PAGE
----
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Agencies warned about paying workers gross
by Susie Hughes at 10:33 11/04/14 (News on Business)
The new ‘false self employment’ tax legislation leaves those agencies that have arrangements to pay their contractors gross at risk from April 6, 2014 according to the recruitment law firm Lawspeed.
The 'false self employment' rules are targeted at lower paid workers who are engaged - often without their own knowledge or understanding - via mass-marketed schemes so that they have self-employed status allowing their hirers to avoid their financial obligations. The new rules are aimed at preventing this and should not have a bearing on 'genuine businesses'.

Adrian Marlowe, managing director of Lawspeed, said: “Recruitment agencies contracting directly with hirers are liable for PAYE payments if the new rules apply. This means that they should be diligent right now in checking that the individuals they supply are not being paid gross by the intermediaries they are engaged through. This issue is of particular importance to those operating in the construction industry, where it is common for gross payments to be made under the CIS tax scheme. There is no provision in the law that allows agencies to put this off, leaving those who are slow to pick up on it at greatest risk of having to make back payments to HMRC. "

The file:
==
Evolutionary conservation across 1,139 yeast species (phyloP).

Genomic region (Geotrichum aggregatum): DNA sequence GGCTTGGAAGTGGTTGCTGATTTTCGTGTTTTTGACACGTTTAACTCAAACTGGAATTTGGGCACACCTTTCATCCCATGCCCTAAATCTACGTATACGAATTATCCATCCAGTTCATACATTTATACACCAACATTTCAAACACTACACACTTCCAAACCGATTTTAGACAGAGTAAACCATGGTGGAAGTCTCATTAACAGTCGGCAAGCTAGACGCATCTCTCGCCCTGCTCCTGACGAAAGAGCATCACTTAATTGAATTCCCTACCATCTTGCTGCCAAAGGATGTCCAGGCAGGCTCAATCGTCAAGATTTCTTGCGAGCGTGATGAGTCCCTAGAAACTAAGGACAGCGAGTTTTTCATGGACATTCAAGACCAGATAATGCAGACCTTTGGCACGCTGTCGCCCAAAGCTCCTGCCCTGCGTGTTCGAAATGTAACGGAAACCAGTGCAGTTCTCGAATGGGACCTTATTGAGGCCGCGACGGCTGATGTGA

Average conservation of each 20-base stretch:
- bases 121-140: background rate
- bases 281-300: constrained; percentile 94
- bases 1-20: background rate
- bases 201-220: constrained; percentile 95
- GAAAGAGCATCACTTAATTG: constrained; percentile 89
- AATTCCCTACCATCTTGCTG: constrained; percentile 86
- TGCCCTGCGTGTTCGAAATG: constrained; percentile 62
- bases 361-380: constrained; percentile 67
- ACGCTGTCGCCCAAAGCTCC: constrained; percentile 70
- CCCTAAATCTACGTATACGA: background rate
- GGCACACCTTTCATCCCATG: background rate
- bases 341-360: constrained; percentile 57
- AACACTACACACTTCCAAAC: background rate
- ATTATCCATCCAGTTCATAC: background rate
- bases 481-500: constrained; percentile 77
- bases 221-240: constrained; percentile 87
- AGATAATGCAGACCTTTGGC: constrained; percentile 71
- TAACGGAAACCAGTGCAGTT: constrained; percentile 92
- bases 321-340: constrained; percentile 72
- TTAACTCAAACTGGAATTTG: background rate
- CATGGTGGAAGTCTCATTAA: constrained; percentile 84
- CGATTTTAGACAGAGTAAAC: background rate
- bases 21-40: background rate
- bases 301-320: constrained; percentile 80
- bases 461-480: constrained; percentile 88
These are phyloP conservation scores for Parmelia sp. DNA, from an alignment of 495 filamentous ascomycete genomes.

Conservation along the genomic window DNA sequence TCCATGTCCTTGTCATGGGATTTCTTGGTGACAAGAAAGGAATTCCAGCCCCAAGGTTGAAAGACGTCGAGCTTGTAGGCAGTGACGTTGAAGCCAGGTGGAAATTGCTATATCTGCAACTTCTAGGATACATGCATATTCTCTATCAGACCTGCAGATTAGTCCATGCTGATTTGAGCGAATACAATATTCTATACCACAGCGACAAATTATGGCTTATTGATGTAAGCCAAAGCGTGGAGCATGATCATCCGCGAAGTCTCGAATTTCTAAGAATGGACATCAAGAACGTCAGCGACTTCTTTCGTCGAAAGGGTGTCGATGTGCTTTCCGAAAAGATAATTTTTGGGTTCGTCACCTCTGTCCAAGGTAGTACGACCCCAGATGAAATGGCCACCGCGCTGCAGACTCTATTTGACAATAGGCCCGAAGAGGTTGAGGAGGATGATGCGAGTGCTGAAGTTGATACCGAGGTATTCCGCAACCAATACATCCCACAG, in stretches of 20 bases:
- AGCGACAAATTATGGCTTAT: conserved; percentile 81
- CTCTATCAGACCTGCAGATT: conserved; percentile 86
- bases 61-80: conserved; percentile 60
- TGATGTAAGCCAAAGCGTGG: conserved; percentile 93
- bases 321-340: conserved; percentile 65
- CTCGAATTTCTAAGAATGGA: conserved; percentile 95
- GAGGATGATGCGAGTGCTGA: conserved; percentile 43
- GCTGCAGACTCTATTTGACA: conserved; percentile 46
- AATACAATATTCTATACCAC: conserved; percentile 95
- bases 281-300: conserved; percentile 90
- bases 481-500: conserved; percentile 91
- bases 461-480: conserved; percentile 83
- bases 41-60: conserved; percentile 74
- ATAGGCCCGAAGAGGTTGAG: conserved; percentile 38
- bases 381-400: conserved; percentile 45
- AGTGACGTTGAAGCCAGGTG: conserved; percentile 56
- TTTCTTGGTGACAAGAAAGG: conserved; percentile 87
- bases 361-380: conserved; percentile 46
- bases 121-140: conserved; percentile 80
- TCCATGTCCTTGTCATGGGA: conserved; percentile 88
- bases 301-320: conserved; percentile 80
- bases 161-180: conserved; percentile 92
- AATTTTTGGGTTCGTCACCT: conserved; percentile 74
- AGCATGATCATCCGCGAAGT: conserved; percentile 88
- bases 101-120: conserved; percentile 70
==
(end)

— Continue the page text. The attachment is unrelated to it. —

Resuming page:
The new law, set out in the Finance Bill 2014, amends the agency tax legislation and requires PAYE, including employers NICs, to be applied to payments to the individual unless it is shown that the individual is not subject to any person’s supervision, direction or control as to the manner of the services (SDC test).

This applies to all and any intermediaries including personal service companies with the agency contracting with the client liable. Debts of liable agencies can now be transferred to directors personally of those companies. The new rules however do not apply if the individual is already paid for the work done by way of employment income.

Mr Marlowe said: “The SDC test is very difficult to assess, and HMRC will start with the presumption that there is control, leaving the agency to establish the opposite. This is against the backdrop that our reading of the law is that it applies to any services performed by an individual whether through a company or otherwise, regardless of sector.

“We have already seen some simplistic methods to address the tax, for example by simply asking the client whether there is SDC. In our view this would not normally suffice to establish the position one way or another and we certainly could not advise agencies to rely on this when their directors face the draconian penalty of personal liability if they get it wrong.”

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Susie Hughes © Shout99 2014

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